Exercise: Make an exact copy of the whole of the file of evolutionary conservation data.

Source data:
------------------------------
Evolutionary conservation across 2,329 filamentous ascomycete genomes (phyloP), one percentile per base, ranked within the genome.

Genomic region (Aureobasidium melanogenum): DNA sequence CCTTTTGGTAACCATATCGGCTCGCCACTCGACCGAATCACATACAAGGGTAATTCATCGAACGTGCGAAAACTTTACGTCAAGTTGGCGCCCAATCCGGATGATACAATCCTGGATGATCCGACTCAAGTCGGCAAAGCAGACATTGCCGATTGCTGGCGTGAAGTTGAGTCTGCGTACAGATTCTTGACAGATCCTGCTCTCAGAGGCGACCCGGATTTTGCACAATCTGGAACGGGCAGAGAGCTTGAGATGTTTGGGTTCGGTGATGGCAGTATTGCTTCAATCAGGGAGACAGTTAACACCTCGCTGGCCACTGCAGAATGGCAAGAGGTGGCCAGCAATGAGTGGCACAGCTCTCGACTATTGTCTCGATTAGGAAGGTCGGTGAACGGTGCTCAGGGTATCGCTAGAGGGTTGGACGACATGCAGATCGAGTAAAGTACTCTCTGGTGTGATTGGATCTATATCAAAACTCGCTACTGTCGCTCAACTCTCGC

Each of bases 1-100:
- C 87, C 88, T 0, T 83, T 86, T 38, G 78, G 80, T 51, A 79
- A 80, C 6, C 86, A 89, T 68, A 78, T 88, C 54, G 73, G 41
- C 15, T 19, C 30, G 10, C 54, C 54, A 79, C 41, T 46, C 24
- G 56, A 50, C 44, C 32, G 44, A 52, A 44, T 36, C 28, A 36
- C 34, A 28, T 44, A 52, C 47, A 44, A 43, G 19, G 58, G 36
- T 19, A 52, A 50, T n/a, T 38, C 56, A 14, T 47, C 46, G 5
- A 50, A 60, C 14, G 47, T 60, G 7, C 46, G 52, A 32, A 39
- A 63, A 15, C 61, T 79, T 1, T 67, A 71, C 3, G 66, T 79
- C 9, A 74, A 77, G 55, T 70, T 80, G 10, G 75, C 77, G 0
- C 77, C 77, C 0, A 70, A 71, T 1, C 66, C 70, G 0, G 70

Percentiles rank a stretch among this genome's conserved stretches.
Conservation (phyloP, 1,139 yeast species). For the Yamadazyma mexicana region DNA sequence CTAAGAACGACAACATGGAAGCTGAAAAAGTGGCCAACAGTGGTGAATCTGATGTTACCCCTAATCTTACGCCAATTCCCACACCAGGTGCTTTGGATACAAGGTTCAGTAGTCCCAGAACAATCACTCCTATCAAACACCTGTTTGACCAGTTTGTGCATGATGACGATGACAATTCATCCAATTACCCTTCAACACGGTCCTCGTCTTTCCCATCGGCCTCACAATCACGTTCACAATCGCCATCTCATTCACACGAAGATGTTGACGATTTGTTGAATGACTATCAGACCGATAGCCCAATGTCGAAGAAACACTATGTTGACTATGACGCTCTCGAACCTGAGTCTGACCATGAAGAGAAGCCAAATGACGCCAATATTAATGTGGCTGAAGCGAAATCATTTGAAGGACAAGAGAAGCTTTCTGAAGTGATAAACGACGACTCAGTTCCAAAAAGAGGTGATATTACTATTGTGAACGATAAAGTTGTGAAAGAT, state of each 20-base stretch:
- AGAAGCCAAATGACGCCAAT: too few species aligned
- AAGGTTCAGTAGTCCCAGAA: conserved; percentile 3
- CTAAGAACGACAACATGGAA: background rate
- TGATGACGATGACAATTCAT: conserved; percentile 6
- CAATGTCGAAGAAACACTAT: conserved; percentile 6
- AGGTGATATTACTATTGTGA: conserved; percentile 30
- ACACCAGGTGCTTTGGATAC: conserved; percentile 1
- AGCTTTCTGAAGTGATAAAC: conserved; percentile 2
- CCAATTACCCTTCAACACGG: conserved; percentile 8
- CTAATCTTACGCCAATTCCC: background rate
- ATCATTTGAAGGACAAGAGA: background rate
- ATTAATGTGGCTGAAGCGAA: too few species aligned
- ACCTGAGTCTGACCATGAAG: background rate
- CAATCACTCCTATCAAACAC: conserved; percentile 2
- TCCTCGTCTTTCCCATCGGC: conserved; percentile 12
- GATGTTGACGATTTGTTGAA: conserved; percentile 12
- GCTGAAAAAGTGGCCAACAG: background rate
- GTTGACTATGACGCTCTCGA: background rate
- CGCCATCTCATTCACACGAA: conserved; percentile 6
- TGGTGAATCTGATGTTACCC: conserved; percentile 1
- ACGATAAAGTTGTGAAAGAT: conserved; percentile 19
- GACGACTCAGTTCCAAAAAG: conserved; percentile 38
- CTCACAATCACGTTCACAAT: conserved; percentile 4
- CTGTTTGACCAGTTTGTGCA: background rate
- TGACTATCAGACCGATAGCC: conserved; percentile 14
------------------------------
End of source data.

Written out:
Evolutionary conservation across 2,329 filamentous ascomycete genomes (phyloP), one percentile per base, ranked within the genome.

Genomic region (Aureobasidium melanogenum): DNA sequence CCTTTTGGTAACCATATCGGCTCGCCACTCGACCGAATCACATACAAGGGTAATTCATCGAACGTGCGAAAACTTTACGTCAAGTTGGCGCCCAATCCGGATGATACAATCCTGGATGATCCGACTCAAGTCGGCAAAGCAGACATTGCCGATTGCTGGCGTGAAGTTGAGTCTGCGTACAGATTCTTGACAGATCCTGCTCTCAGAGGCGACCCGGATTTTGCACAATCTGGAACGGGCAGAGAGCTTGAGATGTTTGGGTTCGGTGATGGCAGTATTGCTTCAATCAGGGAGACAGTTAACACCTCGCTGGCCACTGCAGAATGGCAAGAGGTGGCCAGCAATGAGTGGCACAGCTCTCGACTATTGTCTCGATTAGGAAGGTCGGTGAACGGTGCTCAGGGTATCGCTAGAGGGTTGGACGACATGCAGATCGAGTAAAGTACTCTCTGGTGTGATTGGATCTATATCAAAACTCGCTACTGTCGCTCAACTCTCGC

Each of bases 1-100:
- C 87, C 88, T 0, T 83, T 86, T 38, G 78, G 80, T 51, A 79
- A 80, C 6, C 86, A 89, T 68, A 78, T 88, C 54, G 73, G 41
- C 15, T 19, C 30, G 10, C 54, C 54, A 79, C 41, T 46, C 24
- G 56, A 50, C 44, C 32, G 44, A 52, A 44, T 36, C 28, A 36
- C 34, A 28, T 44, A 52, C 47, A 44, A 43, G 19, G 58, G 36
- T 19, A 52, A 50, T n/a, T 38, C 56, A 14, T 47, C 46, G 5
- A 50, A 60, C 14, G 47, T 60, G 7, C 46, G 52, A 32, A 39
- A 63, A 15, C 61, T 79, T 1, T 67, A 71, C 3, G 66, T 79
- C 9, A 74, A 77, G 55, T 70, T 80, G 10, G 75, C 77, G 0
- C 77, C 77, C 0, A 70, A 71, T 1, C 66, C 70, G 0, G 70

Percentiles rank a stretch among this genome's conserved stretches.
Conservation (phyloP, 1,139 yeast species). For the Yamadazyma mexicana region DNA sequence CTAAGAACGACAACATGGAAGCTGAAAAAGTGGCCAACAGTGGTGAATCTGATGTTACCCCTAATCTTACGCCAATTCCCACACCAGGTGCTTTGGATACAAGGTTCAGTAGTCCCAGAACAATCACTCCTATCAAACACCTGTTTGACCAGTTTGTGCATGATGACGATGACAATTCATCCAATTACCCTTCAACACGGTCCTCGTCTTTCCCATCGGCCTCACAATCACGTTCACAATCGCCATCTCATTCACACGAAGATGTTGACGATTTGTTGAATGACTATCAGACCGATAGCCCAATGTCGAAGAAACACTATGTTGACTATGACGCTCTCGAACCTGAGTCTGACCATGAAGAGAAGCCAAATGACGCCAATATTAATGTGGCTGAAGCGAAATCATTTGAAGGACAAGAGAAGCTTTCTGAAGTGATAAACGACGACTCAGTTCCAAAAAGAGGTGATATTACTATTGTGAACGATAAAGTTGTGAAAGAT, state of each 20-base stretch:
- AGAAGCCAAATGACGCCAAT: too few species aligned
- AAGGTTCAGTAGTCCCAGAA: conserved; percentile 3
- CTAAGAACGACAACATGGAA: background rate
- TGATGACGATGACAATTCAT: conserved; percentile 6
- CAATGTCGAAGAAACACTAT: conserved; percentile 6
- AGGTGATATTACTATTGTGA: conserved; percentile 30
- ACACCAGGTGCTTTGGATAC: conserved; percentile 1
- AGCTTTCTGAAGTGATAAAC: conserved; percentile 2
- CCAATTACCCTTCAACACGG: conserved; percentile 8
- CTAATCTTACGCCAATTCCC: background rate
- ATCATTTGAAGGACAAGAGA: background rate
- ATTAATGTGGCTGAAGCGAA: too few species aligned
- ACCTGAGTCTGACCATGAAG: background rate
- CAATCACTCCTATCAAACAC: conserved; percentile 2
- TCCTCGTCTTTCCCATCGGC: conserved; percentile 12
- GATGTTGACGATTTGTTGAA: conserved; percentile 12
- GCTGAAAAAGTGGCCAACAG: background rate
- GTTGACTATGACGCTCTCGA: background rate
- CGCCATCTCATTCACACGAA: conserved; percentile 6
- TGGTGAATCTGATGTTACCC: conserved; percentile 1
- ACGATAAAGTTGTGAAAGAT: conserved; percentile 19
- GACGACTCAGTTCCAAAAAG: conserved; percentile 38
- CTCACAATCACGTTCACAAT: conserved; percentile 4
- CTGTTTGACCAGTTTGTGCA: background rate
- TGACTATCAGACCGATAGCC: conserved; percentile 14